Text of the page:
ICYMI: That didn't take long; partisan squabbling over new redistricting panel begins

Chris Satullo| December 5th, 2018

Photo: David Thornburgh
David Thornburgh | Image Credit: DTL Staff

Last Wednesday, Gov. Wolf named David Thornburgh, CEO of the Committee of Seventy and leader of Draw the Lines PA, to head a new advisory panel tasked with suggesting redistricting reforms. The commission is already caught in a partisan crossfire, as Republican leaders take aim.

 Here's PennLive.com's coverage of the back and forth.

Here's the take from Sara Ann Hughes, the statehouse reporter for the Incline.com and BillyPenn.com.

And here's a commentary from the dean of statehouse reporters, John Baer of Philly.com.  (You may need a subscription to see this one, depending on how often you dip into that website.)

Obviously, here at Draw the Lines we think David Thornburgh, whom we know well and respect greatly, is a wonderful choice to head this commission. 

 But we also get that a lot of political careers and partisan hopes are on the line whenever the topic is the shape of election districts. Lots of people are understandably nervous about change and anxious to be reassured that this commission will be fair-minded.

So, in that spirit, we'd like to offer one opinion and make one observation:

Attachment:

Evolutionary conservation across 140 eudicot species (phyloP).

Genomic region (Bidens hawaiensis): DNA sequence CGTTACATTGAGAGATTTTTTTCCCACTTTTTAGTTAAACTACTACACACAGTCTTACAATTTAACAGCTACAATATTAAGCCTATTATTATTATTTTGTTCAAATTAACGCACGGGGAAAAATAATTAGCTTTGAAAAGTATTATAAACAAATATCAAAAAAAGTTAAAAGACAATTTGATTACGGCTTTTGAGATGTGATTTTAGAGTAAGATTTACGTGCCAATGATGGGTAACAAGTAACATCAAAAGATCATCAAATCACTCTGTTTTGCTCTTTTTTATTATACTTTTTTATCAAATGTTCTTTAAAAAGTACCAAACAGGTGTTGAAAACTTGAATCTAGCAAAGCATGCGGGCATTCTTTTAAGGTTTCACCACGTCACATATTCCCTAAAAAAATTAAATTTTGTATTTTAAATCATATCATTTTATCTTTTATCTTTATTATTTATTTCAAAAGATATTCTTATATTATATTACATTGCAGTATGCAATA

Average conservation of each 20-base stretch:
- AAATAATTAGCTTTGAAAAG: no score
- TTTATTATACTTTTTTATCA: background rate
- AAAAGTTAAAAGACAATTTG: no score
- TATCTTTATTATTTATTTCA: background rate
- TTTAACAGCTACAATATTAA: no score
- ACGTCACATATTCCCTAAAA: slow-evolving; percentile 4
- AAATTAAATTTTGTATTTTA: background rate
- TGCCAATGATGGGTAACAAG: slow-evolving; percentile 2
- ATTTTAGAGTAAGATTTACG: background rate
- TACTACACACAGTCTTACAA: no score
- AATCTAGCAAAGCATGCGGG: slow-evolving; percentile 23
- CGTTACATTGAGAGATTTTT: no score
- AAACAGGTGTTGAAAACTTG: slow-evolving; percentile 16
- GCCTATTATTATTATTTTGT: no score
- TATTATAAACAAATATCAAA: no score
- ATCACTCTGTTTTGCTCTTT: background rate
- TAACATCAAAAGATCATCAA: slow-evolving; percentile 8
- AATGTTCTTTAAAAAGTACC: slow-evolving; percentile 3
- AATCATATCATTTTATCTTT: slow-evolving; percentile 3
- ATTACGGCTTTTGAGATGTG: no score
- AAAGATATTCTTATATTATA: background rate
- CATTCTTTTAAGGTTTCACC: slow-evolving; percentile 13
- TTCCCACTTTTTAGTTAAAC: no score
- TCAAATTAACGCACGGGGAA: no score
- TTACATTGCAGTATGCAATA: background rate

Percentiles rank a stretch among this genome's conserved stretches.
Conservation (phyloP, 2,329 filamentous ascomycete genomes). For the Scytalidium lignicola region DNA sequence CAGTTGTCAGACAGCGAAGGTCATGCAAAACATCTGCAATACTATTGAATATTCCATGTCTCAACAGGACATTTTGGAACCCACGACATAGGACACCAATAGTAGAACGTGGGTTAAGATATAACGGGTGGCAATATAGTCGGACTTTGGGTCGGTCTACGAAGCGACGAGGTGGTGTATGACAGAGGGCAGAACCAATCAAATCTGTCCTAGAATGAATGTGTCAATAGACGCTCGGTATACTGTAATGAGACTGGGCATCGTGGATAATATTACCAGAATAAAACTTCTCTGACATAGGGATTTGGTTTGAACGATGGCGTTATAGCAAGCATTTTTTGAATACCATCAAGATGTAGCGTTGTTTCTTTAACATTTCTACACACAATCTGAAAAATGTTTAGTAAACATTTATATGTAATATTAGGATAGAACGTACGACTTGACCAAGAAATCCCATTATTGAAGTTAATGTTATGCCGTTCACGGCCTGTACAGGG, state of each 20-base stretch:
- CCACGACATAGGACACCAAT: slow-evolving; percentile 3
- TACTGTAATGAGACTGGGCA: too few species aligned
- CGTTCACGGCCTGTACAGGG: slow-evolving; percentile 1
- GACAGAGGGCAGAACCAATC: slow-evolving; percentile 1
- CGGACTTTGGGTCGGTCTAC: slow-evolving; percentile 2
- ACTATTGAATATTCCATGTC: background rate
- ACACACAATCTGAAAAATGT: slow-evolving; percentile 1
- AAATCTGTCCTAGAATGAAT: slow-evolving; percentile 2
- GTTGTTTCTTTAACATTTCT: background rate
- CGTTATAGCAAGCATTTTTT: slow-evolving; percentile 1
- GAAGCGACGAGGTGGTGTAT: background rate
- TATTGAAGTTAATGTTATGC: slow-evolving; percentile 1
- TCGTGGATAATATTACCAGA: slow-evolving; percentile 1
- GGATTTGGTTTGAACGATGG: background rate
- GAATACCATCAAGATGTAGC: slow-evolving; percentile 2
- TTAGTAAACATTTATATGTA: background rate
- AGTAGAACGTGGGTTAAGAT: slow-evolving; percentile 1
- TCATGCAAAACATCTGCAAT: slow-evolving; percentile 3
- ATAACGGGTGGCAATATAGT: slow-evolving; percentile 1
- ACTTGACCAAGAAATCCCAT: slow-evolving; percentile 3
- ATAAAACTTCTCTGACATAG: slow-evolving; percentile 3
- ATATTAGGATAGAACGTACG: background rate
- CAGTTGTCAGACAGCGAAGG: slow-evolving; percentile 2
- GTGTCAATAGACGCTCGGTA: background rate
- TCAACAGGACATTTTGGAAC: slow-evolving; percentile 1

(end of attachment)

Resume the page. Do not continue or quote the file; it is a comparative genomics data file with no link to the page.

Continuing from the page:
--  We work with and for the man whom Gov. Wolf named to lead this panel.  He shoots straight and abhors intense partisanship of any flavor. He also knows the issue inside, out and backwards.  And he believes in aerobic civic engagement that gathers as many legitimate voices as possible.

-- While it is true that the state Constitution gives legislative leaders a lead role in legislative redistricting, and tradition gives them a similar major hand in congressional redistricting, it is also true that all three maps (Congress, state Senate and state House) that Harrisburg produced in 2011 have been overturned by the state Supreme Court as unconstitutional. And, right now, the same redistricting process that produced those flawed maps is still in place.  Looking ahead to 2021, we're pretty sure most Pennsylvanians do not want to see the next round of maps get tied up in the courts or redrawn by some professor who doesn't even live in the state.

So isn't it reasonable to say: We need a better process and in that pursuit we need to hear from all Pennsylvanians—red, blue, purple, and otherwise?

Let’s all take a deep breath and encourage the Republican leadership to find a way to engage in and contribute to the important workings of this advisory  commission.